Much of David’s artistry consists of his intricately structured, complexly orchestrated, many-stranded plots that resolve in a single, cluster-bomb dénouement, but the observations and incidents that are quintessentially Davidian derive both from his life and his lens on the world. “The Contest,” the Seinfeld episode about a masturbation contest that won the show an Emmy, was something David had actually done. When George Costanza quit his job in a huff, then went back into work the next day as if nothing had happened, it was based on David having done exactly the same thing. The show was filled with the real names of friends of his aunt in her Florida retirement community, who’d be buzzing the morning after a new episode aired about who’d been name-checked that week.

David has a knack for identifying and extrapolating the disaster potential of mundane situations. “What he is is a savage Edith Wharton,” says writer-director Larry Charles, who has worked with David off and on for more than three decades. “If I’m with him and we’re having a meal, and it’s unraveling for some very Larry David–esque reasons, which almost always happens, he’s also very conscious of it happening, and he’s riffing on what could happen, so it’s like three-­dimensional comedy chess. He’s theorizing the quantum scenarios of consequences that could happen.” Robert Weide, who produced the first five seasons of Curb, remembers “so many times where that little book came out, and he’d write down an idea based on what could go wrong.”

And David, as Jerry Seinfeld has said, is also someone funny things just seem to happen to (even if sometimes he provokes them). Weide recalls waiting with David in a line at a bank, when, after ten minutes, David noticed that the line hadn’t been moving and started wondering aloud what was going on. “I thought, Oh no, here it comes,” Weide recalls. David began scrutinizing the teller stations and, seeing that a customer was shooting the breeze with a teller, started getting worked up. “Excuse me? Excuse me? Are you just going to chitchat all day? We’d all like to chitchat, but we have things to do.” In the 1970s, the comedian Richard Lewis brought David to group therapy with him and then to a gathering afterward at the Upper East Side apartment of one of the members. “I see Larry squirming,” Lewis remembers. “He stands up, says, ‘I can’t take you whiners, I don’t need to hear anyone’s problems, this is crap.’ I was laughing but saying, ‘Larry, sit down.’ ” David fled the apartment, pursued by the group. “He starts running down Second Avenue, then this whole group of needy Adlerian patients is chasing him, thinking we’re the Lone Ranger for him, like if he left the group, that would be it.” David took refuge in a phone booth. “There were nine people pounding on the booth, and he’s saying, ‘Leave me alone, I don’t need therapy.’ We’re screaming, ‘We love you, come back.’ ”

The convoluted border between the real David and his fictional alter egos has flummoxed even David. When the character “Larry David” organized a Seinfeld reunion on Curb and “Jason Alexander,” reprising his role as George Costanza, walked off the set, “Larry David” decided to step in and play the Costanza part, which was, after all, based on him. But during filming, real David called real Alexander and asked him to come down to the set to help him with the Costanza line readings. “The irony of which,” Alexander recalls, “was apparent to everyone but him. I said, ‘George is you, you schmuck.’ ”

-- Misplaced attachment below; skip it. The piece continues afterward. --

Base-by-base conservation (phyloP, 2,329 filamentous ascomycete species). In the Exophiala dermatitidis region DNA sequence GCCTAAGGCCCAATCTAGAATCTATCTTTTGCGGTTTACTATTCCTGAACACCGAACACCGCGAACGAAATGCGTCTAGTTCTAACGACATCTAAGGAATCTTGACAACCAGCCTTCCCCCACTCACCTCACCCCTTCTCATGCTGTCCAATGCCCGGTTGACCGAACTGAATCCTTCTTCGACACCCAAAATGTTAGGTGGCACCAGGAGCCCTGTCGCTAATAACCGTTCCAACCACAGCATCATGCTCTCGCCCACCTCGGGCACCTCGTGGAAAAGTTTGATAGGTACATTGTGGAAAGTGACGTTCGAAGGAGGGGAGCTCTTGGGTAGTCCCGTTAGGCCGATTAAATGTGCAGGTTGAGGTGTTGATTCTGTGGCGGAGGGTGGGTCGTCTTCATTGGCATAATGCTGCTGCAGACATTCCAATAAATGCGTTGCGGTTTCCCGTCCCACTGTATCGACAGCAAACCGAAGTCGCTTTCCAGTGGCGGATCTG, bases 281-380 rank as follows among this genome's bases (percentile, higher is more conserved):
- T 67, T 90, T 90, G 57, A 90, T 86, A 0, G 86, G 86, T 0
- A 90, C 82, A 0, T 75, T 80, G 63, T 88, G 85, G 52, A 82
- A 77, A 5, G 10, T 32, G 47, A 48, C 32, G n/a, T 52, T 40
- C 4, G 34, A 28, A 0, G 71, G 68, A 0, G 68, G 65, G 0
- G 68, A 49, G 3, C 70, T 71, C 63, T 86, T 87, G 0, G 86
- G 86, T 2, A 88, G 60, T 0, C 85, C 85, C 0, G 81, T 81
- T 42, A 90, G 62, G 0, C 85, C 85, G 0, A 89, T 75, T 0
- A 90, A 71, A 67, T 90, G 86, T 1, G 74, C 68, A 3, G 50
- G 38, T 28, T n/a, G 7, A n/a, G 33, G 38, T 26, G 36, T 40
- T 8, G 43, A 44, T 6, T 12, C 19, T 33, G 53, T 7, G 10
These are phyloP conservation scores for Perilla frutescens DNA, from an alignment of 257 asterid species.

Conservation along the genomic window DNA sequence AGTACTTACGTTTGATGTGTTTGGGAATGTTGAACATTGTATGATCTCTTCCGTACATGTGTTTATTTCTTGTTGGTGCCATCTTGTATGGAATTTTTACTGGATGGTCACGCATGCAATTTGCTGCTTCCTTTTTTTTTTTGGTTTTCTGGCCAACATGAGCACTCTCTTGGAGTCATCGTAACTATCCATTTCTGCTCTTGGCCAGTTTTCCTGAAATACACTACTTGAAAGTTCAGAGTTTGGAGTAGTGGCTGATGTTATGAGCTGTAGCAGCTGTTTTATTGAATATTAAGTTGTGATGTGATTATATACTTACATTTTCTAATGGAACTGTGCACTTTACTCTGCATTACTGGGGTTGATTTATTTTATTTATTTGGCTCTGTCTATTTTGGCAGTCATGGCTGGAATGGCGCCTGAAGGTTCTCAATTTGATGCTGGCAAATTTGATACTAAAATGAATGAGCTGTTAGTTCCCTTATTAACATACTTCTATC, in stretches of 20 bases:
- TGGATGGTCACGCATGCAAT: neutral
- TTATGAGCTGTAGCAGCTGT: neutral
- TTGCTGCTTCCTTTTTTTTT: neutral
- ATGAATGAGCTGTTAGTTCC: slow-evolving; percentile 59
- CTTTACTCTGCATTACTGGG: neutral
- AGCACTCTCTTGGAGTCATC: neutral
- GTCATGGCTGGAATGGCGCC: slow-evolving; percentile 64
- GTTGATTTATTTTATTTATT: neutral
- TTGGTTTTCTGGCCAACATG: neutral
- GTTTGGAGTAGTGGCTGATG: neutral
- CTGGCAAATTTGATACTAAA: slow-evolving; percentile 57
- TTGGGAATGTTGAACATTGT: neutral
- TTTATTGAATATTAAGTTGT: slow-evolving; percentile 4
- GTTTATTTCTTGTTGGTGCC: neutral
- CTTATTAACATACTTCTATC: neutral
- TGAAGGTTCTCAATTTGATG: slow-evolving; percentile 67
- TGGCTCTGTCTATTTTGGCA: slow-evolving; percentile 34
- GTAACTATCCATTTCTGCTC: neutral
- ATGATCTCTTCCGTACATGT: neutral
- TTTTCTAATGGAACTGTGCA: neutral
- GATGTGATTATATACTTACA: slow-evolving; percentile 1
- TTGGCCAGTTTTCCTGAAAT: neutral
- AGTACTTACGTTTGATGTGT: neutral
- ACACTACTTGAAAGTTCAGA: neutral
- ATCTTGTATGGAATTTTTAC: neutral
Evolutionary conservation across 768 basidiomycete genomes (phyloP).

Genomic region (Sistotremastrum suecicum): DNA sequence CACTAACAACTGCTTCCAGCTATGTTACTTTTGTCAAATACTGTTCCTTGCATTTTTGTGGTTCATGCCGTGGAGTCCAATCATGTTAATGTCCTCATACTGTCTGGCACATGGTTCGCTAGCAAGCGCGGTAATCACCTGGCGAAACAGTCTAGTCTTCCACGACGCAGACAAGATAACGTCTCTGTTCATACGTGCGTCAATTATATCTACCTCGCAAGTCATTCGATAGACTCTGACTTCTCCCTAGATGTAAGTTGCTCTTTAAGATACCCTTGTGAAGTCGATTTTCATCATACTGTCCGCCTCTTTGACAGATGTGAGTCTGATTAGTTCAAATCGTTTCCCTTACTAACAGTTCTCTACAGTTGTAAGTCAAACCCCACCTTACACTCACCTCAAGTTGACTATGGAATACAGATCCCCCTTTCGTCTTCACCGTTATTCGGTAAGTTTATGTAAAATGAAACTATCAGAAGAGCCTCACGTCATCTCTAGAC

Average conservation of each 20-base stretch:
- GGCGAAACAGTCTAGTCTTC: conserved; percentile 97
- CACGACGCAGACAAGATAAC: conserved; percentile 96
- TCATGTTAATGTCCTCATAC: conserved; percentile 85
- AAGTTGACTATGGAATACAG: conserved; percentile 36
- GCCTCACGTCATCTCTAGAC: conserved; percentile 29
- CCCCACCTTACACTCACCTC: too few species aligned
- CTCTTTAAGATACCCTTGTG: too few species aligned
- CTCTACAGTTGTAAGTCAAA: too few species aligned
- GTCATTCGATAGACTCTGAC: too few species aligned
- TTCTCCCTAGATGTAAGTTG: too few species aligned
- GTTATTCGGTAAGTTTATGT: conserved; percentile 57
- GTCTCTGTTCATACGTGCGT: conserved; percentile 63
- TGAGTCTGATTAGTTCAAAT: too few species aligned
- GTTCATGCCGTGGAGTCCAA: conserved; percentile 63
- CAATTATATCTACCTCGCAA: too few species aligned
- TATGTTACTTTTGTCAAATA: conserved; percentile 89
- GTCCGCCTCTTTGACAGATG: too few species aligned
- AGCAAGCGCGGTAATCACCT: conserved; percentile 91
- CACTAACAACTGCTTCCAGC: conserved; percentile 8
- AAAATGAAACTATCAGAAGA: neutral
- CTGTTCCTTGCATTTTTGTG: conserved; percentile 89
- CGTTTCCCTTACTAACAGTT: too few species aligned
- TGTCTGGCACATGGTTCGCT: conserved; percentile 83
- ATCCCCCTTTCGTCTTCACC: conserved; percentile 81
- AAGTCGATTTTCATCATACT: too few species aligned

By his own account, and that of others, David wasn’t a funny kid. But once he began to develop his comic voice in his 20s, finding his groove in the absurdities of social infractions and in an abiding expectation of doom, he had a wealth of childhood material to draw on. “It’s amazing such a functional human being came from that household, honestly,” David’s ex-wife, Laurie, says of the Sheepshead Bay apartment where Larry and his older brother, Ken, the children of Rose and Morty David, a clothing manufacturer, grew up with little privacy. There was an aunt next door, a grandmother upstairs, a cousin who moved in. Their father worked long hours. “Mainly what I remember,” Ken David recalls, “is his left hand sticking out of the bathroom door, perpendicular to the ground, and him saying, ‘More toilet paper, Larry!’ ”

Their mother was another story. She was “loud and overbearing and timid at the same time,” Laurie says. Once, when Morty was on a long business trip, he returned to find that his wife had retired to Florida, unilaterally. It wasn’t the end of their marriage, just a weird incident. Rose didn’t think Larry was going to amount to anything and even wrote a letter to the New York Post’s advice columnist, Rose Franz­blau, seeking counsel about her younger son. Larry: “My mother used to say to me—this was after we’re No. 1—‘Do they like you? Are they going to keep you? Do they think you’re doing a good job? Did they tell you you’re good? Did they tell you you’re doing well?’ ” David’s wealth has been estimated in the hundreds of millions of dollars, but when Larry and Laurie would book his parents first-class plane tickets and a room in a nice hotel when they came to visit L.A., Rose would downgrade the tickets to coach and, seeing the price of the room, refuse to stay there, checking in somewhere cheaper. The Davids were proud of their son, but Rose would say, “Larry, don’t spend your money.”